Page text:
Royal Australian Navy nursing officer Lieutenant Commander Steven Grosser has paused the posting of a lifetime to return to Australia and help with Operation COVID-19 Assist.
At the start of the year, Lieutenant Commander Grosser was posted to the Naval Medical Centre San Diego with the US Navy to understand how they conduct their simulation training.
“I was posted to San Diego with no thoughts of returning to Australia for two years,” Lieutenant Commander Grosser said.
“When the COVID-19 threat hit, I left within 24 hours to come back to Australia to help.”
Lieutenant Commander Grosser is the ADF officer in charge of the military element supporting the Victorian state government at one of the community testing centres in Melbourne.
“At our testing site the ADF are in partnership with Royal Melbourne Hospital,” he said.
“I oversee the clinical side including swabbing. Royal Melbourne oversees the pathology and labelling. Together we integrate and assist each other.”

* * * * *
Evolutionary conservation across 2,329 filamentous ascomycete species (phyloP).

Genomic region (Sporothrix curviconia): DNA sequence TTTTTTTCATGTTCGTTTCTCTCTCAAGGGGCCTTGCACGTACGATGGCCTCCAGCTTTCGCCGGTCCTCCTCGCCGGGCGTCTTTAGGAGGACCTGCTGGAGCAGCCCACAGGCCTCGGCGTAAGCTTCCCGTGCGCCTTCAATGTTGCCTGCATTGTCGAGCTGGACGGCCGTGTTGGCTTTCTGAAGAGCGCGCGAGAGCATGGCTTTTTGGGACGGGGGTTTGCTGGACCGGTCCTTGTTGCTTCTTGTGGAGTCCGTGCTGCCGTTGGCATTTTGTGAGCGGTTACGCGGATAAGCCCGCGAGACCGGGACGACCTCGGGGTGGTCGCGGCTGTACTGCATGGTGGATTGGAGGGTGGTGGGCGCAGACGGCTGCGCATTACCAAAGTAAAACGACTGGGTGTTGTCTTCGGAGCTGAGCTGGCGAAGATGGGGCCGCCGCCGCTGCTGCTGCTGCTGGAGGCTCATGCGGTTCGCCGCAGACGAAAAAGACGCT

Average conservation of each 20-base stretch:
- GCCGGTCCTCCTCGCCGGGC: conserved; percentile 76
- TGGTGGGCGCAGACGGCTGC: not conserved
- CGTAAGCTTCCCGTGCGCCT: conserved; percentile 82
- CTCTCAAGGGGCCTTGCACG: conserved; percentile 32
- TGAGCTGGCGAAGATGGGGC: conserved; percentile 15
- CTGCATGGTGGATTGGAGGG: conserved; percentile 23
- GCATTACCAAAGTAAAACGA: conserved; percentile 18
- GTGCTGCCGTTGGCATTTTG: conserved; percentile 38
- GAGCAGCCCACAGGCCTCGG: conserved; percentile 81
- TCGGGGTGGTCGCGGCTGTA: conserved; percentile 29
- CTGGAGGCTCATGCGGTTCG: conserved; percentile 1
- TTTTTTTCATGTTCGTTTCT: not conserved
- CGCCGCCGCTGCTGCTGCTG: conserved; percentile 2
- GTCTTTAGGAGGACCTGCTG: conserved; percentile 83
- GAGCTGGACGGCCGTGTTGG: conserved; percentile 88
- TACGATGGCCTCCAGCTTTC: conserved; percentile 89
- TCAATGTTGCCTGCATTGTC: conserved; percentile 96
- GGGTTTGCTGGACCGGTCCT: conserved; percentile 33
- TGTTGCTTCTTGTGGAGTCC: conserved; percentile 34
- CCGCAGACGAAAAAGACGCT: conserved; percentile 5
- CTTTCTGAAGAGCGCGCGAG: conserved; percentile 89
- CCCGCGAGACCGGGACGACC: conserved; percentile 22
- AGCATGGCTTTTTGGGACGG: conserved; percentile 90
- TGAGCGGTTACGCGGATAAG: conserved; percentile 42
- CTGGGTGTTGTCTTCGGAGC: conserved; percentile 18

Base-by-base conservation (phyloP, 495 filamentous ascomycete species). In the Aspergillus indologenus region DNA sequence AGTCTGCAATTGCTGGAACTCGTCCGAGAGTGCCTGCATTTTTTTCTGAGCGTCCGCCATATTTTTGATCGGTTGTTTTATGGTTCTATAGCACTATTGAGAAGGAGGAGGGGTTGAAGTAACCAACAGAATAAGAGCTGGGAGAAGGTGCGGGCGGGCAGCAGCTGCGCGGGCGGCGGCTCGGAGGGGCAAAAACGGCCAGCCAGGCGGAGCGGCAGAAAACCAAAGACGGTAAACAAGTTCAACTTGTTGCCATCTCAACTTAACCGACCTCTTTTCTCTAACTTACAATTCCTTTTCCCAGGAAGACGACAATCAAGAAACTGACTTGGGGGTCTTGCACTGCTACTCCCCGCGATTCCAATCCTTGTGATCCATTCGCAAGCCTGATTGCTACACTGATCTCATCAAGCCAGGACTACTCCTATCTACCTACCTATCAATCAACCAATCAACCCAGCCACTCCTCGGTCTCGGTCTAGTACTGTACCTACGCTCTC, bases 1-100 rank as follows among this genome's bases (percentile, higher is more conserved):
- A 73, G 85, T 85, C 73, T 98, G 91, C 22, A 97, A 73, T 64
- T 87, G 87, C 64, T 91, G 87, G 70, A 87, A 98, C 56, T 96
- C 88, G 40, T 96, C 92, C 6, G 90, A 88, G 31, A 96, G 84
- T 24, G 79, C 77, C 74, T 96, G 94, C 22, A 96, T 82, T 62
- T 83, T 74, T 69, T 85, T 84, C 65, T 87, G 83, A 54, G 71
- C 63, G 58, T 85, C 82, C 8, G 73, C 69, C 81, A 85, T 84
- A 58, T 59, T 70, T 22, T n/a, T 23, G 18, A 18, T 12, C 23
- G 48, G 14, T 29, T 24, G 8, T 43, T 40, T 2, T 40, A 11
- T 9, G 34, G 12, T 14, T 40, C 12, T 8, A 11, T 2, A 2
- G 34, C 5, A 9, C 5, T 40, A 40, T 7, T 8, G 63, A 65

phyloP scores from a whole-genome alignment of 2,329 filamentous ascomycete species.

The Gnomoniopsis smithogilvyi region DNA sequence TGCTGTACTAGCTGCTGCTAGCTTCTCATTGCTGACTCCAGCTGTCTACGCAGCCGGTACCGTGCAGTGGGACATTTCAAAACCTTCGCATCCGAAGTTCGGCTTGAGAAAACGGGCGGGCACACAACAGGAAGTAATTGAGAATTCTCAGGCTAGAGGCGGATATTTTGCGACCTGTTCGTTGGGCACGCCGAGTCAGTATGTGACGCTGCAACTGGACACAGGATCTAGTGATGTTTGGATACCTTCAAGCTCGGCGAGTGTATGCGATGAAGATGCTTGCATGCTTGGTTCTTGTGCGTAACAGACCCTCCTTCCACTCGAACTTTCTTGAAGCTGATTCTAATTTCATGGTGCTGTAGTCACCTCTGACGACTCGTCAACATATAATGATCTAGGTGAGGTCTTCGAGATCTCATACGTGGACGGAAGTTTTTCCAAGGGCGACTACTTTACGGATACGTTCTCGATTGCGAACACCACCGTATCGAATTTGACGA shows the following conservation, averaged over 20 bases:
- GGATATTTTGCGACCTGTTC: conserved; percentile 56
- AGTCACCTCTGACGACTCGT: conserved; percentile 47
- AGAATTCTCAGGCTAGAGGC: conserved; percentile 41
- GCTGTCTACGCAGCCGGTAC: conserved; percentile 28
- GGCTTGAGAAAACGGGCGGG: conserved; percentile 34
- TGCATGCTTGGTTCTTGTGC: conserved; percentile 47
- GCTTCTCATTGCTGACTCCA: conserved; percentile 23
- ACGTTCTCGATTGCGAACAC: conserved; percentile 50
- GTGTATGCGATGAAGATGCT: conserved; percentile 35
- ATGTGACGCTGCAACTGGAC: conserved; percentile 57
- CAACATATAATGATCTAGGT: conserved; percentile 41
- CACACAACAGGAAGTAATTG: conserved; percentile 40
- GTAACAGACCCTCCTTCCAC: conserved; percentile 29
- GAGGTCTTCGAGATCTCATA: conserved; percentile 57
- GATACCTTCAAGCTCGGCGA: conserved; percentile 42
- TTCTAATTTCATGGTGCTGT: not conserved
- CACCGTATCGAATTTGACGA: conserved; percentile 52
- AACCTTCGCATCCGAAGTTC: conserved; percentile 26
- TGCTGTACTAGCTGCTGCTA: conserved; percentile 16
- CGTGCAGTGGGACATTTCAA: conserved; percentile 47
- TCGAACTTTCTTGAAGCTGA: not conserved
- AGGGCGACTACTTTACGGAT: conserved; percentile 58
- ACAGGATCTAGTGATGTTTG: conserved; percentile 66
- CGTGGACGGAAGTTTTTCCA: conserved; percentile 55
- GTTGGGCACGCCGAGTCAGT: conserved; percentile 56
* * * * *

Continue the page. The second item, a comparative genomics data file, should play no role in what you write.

Lieutenant Commander Grosser’s extensive experience as a perioperative nurse in Australia and the UK before joining the ADF gives him unique insight into how patient emotions impact tasks.
“On paper the tasks we’re doing here seem simple – check ID, swab test a patient and put the test in a jar,” he said.
“But when you layer the interaction with people who are sad or scared, the tasks become more complex.
“Clinical experience helps us work with the patient to get the job done.”
Deployments like the current one to Melbourne were why he joined the Defence Force.
“I joined for a greater challenge, to be pushed and for the unique situations you find yourself in on a year-to-year basis,” Lieutenant Commander Grosser said.
“Doing unique tasks that make a difference in the world.
“To be part of a government response to COVID-19 is excellent.”